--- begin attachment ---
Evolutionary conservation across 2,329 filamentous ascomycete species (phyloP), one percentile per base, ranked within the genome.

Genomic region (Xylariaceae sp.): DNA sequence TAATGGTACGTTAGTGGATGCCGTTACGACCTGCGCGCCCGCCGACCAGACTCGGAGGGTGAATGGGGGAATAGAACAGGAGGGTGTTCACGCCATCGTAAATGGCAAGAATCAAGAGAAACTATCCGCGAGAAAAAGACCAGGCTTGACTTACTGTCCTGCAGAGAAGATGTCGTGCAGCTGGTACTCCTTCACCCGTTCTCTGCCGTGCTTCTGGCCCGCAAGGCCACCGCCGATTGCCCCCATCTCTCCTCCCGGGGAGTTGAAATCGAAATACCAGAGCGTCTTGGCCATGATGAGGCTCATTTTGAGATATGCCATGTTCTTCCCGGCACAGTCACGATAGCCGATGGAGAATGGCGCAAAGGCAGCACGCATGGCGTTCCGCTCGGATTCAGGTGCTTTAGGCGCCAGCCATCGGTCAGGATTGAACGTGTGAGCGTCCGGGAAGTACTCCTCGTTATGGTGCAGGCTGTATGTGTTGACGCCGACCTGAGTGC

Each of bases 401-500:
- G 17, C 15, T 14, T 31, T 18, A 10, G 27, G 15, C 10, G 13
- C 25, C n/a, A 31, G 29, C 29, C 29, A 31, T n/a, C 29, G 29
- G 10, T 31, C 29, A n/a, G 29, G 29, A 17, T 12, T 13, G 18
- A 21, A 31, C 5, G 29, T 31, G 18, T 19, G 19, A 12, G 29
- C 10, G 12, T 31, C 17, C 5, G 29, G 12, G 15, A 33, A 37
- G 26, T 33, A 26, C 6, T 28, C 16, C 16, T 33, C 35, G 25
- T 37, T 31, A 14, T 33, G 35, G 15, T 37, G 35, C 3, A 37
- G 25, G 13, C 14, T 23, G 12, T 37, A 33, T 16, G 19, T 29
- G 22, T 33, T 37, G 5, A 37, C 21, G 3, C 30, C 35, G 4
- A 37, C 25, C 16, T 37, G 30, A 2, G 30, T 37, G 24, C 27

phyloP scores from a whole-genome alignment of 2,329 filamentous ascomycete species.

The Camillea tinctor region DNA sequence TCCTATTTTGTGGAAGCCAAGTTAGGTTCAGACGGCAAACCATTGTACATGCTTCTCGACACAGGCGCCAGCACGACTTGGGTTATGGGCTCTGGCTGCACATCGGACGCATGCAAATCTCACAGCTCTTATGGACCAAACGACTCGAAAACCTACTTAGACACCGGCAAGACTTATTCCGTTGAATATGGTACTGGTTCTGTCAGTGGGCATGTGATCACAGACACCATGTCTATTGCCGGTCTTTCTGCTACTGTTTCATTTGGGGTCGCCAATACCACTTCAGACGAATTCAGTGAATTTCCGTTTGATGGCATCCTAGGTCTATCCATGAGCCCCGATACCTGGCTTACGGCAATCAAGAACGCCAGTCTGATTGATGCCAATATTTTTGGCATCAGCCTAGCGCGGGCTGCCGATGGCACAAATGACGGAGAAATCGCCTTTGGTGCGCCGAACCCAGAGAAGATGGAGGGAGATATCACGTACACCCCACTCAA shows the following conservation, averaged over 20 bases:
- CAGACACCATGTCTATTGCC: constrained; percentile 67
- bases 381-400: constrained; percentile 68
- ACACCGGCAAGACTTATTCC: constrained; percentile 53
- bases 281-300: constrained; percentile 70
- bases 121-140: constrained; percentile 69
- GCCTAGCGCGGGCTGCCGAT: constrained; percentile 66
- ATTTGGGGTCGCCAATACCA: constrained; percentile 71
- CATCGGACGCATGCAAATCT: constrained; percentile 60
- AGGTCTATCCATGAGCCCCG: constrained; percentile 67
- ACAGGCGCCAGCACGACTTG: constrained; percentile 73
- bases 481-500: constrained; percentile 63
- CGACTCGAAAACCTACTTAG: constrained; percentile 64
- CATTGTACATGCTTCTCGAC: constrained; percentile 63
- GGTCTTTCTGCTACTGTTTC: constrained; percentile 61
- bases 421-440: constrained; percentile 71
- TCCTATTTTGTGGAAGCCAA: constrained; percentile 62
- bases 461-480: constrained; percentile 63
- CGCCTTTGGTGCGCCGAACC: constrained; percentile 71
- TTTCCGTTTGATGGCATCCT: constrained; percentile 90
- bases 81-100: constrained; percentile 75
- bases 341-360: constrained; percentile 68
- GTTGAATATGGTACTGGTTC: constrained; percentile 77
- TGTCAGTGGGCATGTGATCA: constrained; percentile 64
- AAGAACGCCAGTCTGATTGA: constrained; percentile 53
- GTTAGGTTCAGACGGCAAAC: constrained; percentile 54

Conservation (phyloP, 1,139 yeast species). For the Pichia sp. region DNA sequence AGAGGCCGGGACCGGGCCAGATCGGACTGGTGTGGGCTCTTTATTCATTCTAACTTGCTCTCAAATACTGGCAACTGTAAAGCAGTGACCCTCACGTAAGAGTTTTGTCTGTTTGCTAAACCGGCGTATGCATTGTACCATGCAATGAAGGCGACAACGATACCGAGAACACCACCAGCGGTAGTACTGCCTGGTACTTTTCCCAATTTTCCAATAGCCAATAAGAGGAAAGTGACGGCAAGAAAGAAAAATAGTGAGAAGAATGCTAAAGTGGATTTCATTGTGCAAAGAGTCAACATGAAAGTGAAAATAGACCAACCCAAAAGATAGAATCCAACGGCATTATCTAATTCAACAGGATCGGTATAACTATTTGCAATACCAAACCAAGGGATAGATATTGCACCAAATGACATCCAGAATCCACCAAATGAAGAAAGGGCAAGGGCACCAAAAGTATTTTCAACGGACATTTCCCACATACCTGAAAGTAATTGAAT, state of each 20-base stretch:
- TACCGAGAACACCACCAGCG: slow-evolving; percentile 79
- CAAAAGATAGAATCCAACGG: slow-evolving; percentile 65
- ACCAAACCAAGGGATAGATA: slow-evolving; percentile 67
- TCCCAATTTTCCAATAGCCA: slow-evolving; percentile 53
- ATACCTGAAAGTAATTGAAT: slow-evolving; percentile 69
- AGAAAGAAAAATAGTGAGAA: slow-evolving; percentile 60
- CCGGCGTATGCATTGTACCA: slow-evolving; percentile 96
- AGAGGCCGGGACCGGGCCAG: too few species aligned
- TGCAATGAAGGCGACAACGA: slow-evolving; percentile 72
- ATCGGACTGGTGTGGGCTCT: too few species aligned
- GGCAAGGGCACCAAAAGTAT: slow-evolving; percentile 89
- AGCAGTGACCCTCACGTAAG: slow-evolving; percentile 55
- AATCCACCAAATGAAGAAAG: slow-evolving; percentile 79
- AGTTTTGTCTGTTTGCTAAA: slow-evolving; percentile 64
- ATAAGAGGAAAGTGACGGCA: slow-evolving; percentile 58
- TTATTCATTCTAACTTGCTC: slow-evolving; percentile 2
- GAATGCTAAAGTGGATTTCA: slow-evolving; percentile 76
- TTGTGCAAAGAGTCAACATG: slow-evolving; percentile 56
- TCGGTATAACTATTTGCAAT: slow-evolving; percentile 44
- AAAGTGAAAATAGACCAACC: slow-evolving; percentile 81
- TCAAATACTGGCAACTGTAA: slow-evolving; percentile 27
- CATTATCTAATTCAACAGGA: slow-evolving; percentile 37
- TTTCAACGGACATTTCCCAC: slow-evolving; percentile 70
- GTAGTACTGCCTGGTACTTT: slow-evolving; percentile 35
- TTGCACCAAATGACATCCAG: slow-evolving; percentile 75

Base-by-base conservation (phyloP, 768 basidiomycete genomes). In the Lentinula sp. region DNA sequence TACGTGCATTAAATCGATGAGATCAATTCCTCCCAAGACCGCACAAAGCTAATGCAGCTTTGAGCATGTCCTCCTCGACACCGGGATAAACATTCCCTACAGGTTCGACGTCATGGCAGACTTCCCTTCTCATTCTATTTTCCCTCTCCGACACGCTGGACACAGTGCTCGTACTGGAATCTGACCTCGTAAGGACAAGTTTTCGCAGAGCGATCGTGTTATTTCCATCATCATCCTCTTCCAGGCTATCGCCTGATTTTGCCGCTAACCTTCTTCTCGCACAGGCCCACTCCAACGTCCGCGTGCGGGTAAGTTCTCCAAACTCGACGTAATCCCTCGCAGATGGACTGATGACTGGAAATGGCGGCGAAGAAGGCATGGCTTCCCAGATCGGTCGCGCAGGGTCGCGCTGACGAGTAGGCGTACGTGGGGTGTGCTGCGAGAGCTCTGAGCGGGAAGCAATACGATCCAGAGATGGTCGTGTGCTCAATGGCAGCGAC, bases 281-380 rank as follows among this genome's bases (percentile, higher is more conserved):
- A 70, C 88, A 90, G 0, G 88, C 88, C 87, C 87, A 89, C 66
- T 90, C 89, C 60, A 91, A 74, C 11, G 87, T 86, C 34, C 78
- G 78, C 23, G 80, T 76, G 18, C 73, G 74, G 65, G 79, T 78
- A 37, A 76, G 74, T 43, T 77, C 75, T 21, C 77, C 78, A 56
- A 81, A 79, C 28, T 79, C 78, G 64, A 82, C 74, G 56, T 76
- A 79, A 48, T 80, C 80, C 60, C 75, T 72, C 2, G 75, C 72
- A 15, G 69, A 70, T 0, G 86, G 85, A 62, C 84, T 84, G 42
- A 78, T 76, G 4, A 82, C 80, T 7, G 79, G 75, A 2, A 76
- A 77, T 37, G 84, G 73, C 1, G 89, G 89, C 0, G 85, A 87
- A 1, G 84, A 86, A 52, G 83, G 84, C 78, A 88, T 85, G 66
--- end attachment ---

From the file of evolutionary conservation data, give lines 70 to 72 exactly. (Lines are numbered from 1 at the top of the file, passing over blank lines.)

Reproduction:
- G 78, C 23, G 80, T 76, G 18, C 73, G 74, G 65, G 79, T 78
- A 37, A 76, G 74, T 43, T 77, C 75, T 21, C 77, C 78, A 56
- A 81, A 79, C 28, T 79, C 78, G 64, A 82, C 74, G 56, T 76